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I'm coming from a C background, and am running into a problem in Java. Currently, I need to initialize an array of variables within an array of objects.

I know in C it would be similar to malloc-ing an array of int within an array of structs like:

typedef struct {
  char name;
  int* times;
} Route_t

int main() {
  Route_t *route = malloc(sizeof(Route_t) * 10);
  for (int i = 0; i < 10; i++) {
    route[i].times = malloc(sizeof(int) * number_of_times);
  }
...

So far, in Java I have

public class scheduleGenerator {

class Route {
        char routeName;
    int[] departureTimes;
}

    public static void main(String[] args) throws IOException {
      /* code to find number of route = numRoutes goes here */
      Route[] route = new Route[numRoutes];

      /* code to find number of times = count goes here */
      for (int i = 0; i < numRoutes; i++) {
        route[i].departureTimes = new int[count];
...

But its spitting out a NullPointerException. What am I doing wrong, and is there a better way to do this?

share|improve this question
    
you need route[i] = new Route() before route[i].departureTimes = new int[count]; – aviad Dec 21 '12 at 6:45
    
Lear here – Grijesh Chauhan Dec 21 '12 at 6:55
    
why dont u use a constructor if u need to initialize it only – Hussain Akhtar Wahid 'Ghouri' Dec 21 '12 at 6:56
up vote 4 down vote accepted

When you initialize your array

Route[] route = new Route[numRoutes];

there are numRoutes slots all filled with their default value. For reference data types the default value is null, so when you try to access the Route objects in your second for loop they are all null, you first need to initialize them somehow like this:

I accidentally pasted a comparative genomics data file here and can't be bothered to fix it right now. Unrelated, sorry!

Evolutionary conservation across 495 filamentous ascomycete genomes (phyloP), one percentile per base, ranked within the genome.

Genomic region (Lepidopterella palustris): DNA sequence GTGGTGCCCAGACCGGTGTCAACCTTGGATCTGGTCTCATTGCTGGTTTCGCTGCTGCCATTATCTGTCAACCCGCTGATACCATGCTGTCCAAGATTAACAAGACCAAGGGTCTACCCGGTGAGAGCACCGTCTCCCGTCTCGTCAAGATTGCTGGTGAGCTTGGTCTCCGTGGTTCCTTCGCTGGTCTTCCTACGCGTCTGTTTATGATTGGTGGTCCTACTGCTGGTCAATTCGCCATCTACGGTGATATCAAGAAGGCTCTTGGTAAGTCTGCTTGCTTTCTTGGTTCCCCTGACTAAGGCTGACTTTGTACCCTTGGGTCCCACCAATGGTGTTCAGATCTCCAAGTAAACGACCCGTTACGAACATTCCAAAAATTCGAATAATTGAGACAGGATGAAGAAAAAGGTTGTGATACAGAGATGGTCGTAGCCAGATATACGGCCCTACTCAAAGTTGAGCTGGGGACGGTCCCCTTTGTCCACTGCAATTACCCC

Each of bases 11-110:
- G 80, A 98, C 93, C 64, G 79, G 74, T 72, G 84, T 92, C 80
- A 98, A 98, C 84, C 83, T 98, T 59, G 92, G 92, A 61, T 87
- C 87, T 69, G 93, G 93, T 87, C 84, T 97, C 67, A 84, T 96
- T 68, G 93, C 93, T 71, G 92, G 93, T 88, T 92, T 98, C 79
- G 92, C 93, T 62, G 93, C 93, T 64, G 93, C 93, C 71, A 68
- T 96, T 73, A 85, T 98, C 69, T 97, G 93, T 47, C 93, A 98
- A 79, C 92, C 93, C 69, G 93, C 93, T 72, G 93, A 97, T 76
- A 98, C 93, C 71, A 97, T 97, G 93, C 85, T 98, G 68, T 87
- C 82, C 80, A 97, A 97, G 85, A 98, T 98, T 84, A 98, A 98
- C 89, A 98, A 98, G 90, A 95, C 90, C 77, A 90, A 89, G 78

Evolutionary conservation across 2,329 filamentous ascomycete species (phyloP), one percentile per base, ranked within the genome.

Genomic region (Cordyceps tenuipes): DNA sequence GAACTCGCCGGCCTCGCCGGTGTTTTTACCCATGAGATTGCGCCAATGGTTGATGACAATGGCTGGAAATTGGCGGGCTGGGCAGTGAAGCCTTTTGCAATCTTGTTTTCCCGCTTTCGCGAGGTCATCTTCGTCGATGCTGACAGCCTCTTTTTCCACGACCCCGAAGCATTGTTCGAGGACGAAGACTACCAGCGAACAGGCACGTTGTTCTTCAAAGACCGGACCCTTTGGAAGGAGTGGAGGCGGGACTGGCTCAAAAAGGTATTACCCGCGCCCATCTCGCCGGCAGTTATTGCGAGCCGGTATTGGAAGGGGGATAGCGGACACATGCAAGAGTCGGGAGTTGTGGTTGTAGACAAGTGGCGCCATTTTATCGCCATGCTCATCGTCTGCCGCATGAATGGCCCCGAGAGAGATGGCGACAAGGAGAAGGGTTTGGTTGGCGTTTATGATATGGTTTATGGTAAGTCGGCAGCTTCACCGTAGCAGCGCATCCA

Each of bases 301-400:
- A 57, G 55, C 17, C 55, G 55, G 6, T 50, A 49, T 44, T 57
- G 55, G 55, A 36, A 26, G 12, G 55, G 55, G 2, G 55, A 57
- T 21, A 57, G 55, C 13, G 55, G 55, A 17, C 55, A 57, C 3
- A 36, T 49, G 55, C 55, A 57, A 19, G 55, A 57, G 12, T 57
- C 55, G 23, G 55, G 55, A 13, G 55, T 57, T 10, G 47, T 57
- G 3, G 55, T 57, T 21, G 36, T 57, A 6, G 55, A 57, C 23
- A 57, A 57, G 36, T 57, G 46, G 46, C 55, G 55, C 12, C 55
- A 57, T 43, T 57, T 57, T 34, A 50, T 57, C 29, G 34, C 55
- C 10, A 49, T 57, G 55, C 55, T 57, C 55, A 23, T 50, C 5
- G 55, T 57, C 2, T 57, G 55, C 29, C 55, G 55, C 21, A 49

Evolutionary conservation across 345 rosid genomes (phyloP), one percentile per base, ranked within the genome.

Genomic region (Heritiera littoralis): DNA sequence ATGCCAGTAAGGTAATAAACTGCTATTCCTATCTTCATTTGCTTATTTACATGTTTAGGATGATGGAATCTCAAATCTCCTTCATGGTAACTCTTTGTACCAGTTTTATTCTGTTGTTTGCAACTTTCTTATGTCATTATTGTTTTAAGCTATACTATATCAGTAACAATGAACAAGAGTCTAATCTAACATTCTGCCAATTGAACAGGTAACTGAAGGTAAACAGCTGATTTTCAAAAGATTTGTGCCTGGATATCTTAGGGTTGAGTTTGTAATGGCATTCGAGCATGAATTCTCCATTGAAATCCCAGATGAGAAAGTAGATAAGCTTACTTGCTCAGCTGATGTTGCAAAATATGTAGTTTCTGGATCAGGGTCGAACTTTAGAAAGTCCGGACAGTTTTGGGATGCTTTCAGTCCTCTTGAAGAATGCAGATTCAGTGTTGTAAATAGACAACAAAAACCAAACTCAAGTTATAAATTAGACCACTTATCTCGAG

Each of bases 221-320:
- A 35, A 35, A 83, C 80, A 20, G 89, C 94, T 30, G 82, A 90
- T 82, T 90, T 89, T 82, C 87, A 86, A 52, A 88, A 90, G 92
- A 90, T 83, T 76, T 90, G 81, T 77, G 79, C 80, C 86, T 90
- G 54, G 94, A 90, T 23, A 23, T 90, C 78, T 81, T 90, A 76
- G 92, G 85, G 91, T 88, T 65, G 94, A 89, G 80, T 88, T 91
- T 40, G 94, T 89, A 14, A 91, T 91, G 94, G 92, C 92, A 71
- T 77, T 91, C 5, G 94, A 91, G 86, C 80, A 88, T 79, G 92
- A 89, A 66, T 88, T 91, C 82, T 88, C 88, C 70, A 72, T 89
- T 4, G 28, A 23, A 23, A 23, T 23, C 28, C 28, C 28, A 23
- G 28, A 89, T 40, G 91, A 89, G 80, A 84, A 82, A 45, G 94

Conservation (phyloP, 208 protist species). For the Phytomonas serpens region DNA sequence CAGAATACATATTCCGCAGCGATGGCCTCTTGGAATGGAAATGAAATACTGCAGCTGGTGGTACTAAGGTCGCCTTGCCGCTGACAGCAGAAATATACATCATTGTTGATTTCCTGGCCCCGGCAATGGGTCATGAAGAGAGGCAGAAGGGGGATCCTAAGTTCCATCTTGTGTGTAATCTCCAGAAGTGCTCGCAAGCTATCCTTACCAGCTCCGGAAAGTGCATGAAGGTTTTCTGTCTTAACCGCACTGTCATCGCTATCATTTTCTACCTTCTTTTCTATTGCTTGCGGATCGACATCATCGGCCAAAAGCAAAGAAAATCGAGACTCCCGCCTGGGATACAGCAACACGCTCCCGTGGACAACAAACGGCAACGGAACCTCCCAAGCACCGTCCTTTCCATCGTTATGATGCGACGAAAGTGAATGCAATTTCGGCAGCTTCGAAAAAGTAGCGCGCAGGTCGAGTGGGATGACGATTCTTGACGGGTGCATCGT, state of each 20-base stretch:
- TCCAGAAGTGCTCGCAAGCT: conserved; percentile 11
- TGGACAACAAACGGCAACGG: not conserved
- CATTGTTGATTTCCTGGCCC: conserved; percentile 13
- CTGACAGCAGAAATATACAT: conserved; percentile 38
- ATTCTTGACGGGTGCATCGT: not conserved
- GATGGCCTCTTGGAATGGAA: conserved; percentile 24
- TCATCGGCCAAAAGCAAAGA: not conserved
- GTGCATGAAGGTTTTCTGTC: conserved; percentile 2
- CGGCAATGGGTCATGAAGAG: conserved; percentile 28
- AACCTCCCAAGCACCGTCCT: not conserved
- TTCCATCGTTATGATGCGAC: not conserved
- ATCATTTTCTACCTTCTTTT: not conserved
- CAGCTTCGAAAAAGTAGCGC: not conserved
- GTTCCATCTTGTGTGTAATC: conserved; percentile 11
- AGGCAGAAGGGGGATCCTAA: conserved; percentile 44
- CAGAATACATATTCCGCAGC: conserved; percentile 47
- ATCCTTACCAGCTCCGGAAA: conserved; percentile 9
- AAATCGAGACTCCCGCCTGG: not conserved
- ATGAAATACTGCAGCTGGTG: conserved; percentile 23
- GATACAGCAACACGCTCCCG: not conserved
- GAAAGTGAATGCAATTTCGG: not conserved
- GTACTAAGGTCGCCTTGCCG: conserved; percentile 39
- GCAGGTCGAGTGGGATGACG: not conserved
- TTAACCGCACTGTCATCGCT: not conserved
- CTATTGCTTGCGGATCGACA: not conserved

public static void main(String[] args) throws IOException {
      /* code to find number of route = numRoutes goes here */
      Route[] route = new Route[numRoutes];

      // Initialization:
      for (int i = 0; i < numRoutes; i++) {
           route[i] = new Route();
      }

      /* code to find number of times = count goes here */
      for (int i = 0; i < numRoutes; i++) {
        // without previous initialization, route[i] is null here 
        route[i].departureTimes = new int[count];
share|improve this answer
    
+1 I would combine the two loops. – Peter Lawrey Dec 21 '12 at 8:25
2  
yes, I would too in real code. Put it down like this to emphasize it's important to initialize objects in an array before working with them. – jlordo Dec 21 '12 at 12:23
Route[] route = new Route[numRoutes];

In java when you create an array of Objects, all the slots are declared with there default values as below Objects = null primitives int = 0 boolean = false

these numRoutes slots all filled with their default value i.e. null. When you try to access the Route objects in your loop the array reference is pointing to null, you first need to initialize them somehow like this:

  // Initialization:
  for (int i = 0; i < numRoutes; i++) {
       route[i] = new Route();
       route[i].departureTimes = new int[count];
  }
share|improve this answer
for (int i = 0; i < numRoutes; i++) {
  route[i] = new Route();
  route[i].departureTimes = new int[count];
share|improve this answer

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